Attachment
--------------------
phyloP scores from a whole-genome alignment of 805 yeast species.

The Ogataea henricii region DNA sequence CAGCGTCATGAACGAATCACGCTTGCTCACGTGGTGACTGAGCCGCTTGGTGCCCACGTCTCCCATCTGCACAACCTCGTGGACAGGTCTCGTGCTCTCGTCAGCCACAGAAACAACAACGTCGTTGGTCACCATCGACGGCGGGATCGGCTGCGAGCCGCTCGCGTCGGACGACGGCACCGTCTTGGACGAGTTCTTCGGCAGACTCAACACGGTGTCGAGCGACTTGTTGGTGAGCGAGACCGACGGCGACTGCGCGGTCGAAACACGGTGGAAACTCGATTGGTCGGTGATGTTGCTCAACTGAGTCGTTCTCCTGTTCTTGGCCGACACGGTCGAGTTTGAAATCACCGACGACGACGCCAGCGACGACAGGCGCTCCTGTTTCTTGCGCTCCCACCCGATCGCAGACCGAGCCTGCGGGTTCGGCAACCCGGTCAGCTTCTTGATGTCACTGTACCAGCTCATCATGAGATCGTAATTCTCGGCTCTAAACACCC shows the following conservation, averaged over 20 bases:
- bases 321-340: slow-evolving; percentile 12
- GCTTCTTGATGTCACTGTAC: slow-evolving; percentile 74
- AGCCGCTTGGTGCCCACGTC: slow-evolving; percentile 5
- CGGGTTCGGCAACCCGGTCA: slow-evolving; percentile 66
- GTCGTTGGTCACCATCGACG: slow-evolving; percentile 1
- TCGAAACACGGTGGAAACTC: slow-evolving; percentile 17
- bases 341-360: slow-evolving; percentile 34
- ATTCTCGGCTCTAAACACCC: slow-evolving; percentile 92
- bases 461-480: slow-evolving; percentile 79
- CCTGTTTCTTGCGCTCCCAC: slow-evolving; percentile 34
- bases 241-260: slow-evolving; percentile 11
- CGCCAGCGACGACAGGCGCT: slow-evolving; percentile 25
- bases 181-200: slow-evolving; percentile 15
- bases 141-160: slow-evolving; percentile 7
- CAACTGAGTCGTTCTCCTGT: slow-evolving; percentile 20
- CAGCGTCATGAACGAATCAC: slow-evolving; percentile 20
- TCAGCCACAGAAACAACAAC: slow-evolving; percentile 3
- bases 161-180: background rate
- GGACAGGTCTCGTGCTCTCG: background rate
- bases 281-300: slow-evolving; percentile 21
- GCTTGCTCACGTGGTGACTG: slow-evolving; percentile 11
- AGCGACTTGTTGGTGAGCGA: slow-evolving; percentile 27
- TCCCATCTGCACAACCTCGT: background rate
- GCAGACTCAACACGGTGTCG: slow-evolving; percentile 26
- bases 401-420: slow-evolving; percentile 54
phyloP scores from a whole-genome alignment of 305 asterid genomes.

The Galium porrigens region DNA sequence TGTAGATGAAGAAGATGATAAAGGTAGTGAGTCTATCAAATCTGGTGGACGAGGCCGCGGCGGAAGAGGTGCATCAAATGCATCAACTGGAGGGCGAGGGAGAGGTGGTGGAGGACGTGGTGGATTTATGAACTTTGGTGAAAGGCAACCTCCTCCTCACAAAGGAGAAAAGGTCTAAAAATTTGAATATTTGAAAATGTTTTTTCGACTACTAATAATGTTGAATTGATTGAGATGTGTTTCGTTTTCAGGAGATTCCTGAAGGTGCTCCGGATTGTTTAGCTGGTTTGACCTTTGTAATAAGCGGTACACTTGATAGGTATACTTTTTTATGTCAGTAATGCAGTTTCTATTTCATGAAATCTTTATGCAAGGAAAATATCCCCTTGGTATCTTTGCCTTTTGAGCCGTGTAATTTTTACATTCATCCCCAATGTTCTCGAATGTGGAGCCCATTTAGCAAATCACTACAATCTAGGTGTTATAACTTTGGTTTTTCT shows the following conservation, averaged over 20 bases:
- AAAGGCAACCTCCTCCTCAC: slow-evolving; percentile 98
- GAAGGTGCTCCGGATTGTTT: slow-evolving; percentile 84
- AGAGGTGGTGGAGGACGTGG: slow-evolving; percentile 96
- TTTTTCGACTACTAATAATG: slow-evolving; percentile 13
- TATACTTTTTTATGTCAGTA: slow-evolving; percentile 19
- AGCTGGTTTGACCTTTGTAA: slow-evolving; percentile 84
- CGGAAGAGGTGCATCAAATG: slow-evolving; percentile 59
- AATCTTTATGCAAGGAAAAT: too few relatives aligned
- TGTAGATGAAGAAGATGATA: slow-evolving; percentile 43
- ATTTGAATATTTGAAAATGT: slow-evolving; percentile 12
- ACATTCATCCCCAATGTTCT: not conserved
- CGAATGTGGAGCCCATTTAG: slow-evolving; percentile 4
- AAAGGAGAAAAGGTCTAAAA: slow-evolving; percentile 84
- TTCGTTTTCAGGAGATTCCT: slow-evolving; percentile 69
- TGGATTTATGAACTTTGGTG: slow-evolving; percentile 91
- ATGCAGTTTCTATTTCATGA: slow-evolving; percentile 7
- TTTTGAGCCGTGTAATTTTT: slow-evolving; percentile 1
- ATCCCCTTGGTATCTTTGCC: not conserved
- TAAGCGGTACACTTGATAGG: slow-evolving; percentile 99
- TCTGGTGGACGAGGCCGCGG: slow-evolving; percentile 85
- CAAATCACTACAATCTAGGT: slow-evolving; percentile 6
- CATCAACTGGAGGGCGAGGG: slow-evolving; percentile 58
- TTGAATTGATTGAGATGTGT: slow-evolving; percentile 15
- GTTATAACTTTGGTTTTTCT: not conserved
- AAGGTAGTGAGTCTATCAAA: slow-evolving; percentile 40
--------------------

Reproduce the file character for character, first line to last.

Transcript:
phyloP scores from a whole-genome alignment of 805 yeast species.

The Ogataea henricii region DNA sequence CAGCGTCATGAACGAATCACGCTTGCTCACGTGGTGACTGAGCCGCTTGGTGCCCACGTCTCCCATCTGCACAACCTCGTGGACAGGTCTCGTGCTCTCGTCAGCCACAGAAACAACAACGTCGTTGGTCACCATCGACGGCGGGATCGGCTGCGAGCCGCTCGCGTCGGACGACGGCACCGTCTTGGACGAGTTCTTCGGCAGACTCAACACGGTGTCGAGCGACTTGTTGGTGAGCGAGACCGACGGCGACTGCGCGGTCGAAACACGGTGGAAACTCGATTGGTCGGTGATGTTGCTCAACTGAGTCGTTCTCCTGTTCTTGGCCGACACGGTCGAGTTTGAAATCACCGACGACGACGCCAGCGACGACAGGCGCTCCTGTTTCTTGCGCTCCCACCCGATCGCAGACCGAGCCTGCGGGTTCGGCAACCCGGTCAGCTTCTTGATGTCACTGTACCAGCTCATCATGAGATCGTAATTCTCGGCTCTAAACACCC shows the following conservation, averaged over 20 bases:
- bases 321-340: slow-evolving; percentile 12
- GCTTCTTGATGTCACTGTAC: slow-evolving; percentile 74
- AGCCGCTTGGTGCCCACGTC: slow-evolving; percentile 5
- CGGGTTCGGCAACCCGGTCA: slow-evolving; percentile 66
- GTCGTTGGTCACCATCGACG: slow-evolving; percentile 1
- TCGAAACACGGTGGAAACTC: slow-evolving; percentile 17
- bases 341-360: slow-evolving; percentile 34
- ATTCTCGGCTCTAAACACCC: slow-evolving; percentile 92
- bases 461-480: slow-evolving; percentile 79
- CCTGTTTCTTGCGCTCCCAC: slow-evolving; percentile 34
- bases 241-260: slow-evolving; percentile 11
- CGCCAGCGACGACAGGCGCT: slow-evolving; percentile 25
- bases 181-200: slow-evolving; percentile 15
- bases 141-160: slow-evolving; percentile 7
- CAACTGAGTCGTTCTCCTGT: slow-evolving; percentile 20
- CAGCGTCATGAACGAATCAC: slow-evolving; percentile 20
- TCAGCCACAGAAACAACAAC: slow-evolving; percentile 3
- bases 161-180: background rate
- GGACAGGTCTCGTGCTCTCG: background rate
- bases 281-300: slow-evolving; percentile 21
- GCTTGCTCACGTGGTGACTG: slow-evolving; percentile 11
- AGCGACTTGTTGGTGAGCGA: slow-evolving; percentile 27
- TCCCATCTGCACAACCTCGT: background rate
- GCAGACTCAACACGGTGTCG: slow-evolving; percentile 26
- bases 401-420: slow-evolving; percentile 54
phyloP scores from a whole-genome alignment of 305 asterid genomes.

The Galium porrigens region DNA sequence TGTAGATGAAGAAGATGATAAAGGTAGTGAGTCTATCAAATCTGGTGGACGAGGCCGCGGCGGAAGAGGTGCATCAAATGCATCAACTGGAGGGCGAGGGAGAGGTGGTGGAGGACGTGGTGGATTTATGAACTTTGGTGAAAGGCAACCTCCTCCTCACAAAGGAGAAAAGGTCTAAAAATTTGAATATTTGAAAATGTTTTTTCGACTACTAATAATGTTGAATTGATTGAGATGTGTTTCGTTTTCAGGAGATTCCTGAAGGTGCTCCGGATTGTTTAGCTGGTTTGACCTTTGTAATAAGCGGTACACTTGATAGGTATACTTTTTTATGTCAGTAATGCAGTTTCTATTTCATGAAATCTTTATGCAAGGAAAATATCCCCTTGGTATCTTTGCCTTTTGAGCCGTGTAATTTTTACATTCATCCCCAATGTTCTCGAATGTGGAGCCCATTTAGCAAATCACTACAATCTAGGTGTTATAACTTTGGTTTTTCT shows the following conservation, averaged over 20 bases:
- AAAGGCAACCTCCTCCTCAC: slow-evolving; percentile 98
- GAAGGTGCTCCGGATTGTTT: slow-evolving; percentile 84
- AGAGGTGGTGGAGGACGTGG: slow-evolving; percentile 96
- TTTTTCGACTACTAATAATG: slow-evolving; percentile 13
- TATACTTTTTTATGTCAGTA: slow-evolving; percentile 19
- AGCTGGTTTGACCTTTGTAA: slow-evolving; percentile 84
- CGGAAGAGGTGCATCAAATG: slow-evolving; percentile 59
- AATCTTTATGCAAGGAAAAT: too few relatives aligned
- TGTAGATGAAGAAGATGATA: slow-evolving; percentile 43
- ATTTGAATATTTGAAAATGT: slow-evolving; percentile 12
- ACATTCATCCCCAATGTTCT: not conserved
- CGAATGTGGAGCCCATTTAG: slow-evolving; percentile 4
- AAAGGAGAAAAGGTCTAAAA: slow-evolving; percentile 84
- TTCGTTTTCAGGAGATTCCT: slow-evolving; percentile 69
- TGGATTTATGAACTTTGGTG: slow-evolving; percentile 91
- ATGCAGTTTCTATTTCATGA: slow-evolving; percentile 7
- TTTTGAGCCGTGTAATTTTT: slow-evolving; percentile 1
- ATCCCCTTGGTATCTTTGCC: not conserved
- TAAGCGGTACACTTGATAGG: slow-evolving; percentile 99
- TCTGGTGGACGAGGCCGCGG: slow-evolving; percentile 85
- CAAATCACTACAATCTAGGT: slow-evolving; percentile 6
- CATCAACTGGAGGGCGAGGG: slow-evolving; percentile 58
- TTGAATTGATTGAGATGTGT: slow-evolving; percentile 15
- GTTATAACTTTGGTTTTTCT: not conserved
- AAGGTAGTGAGTCTATCAAA: slow-evolving; percentile 40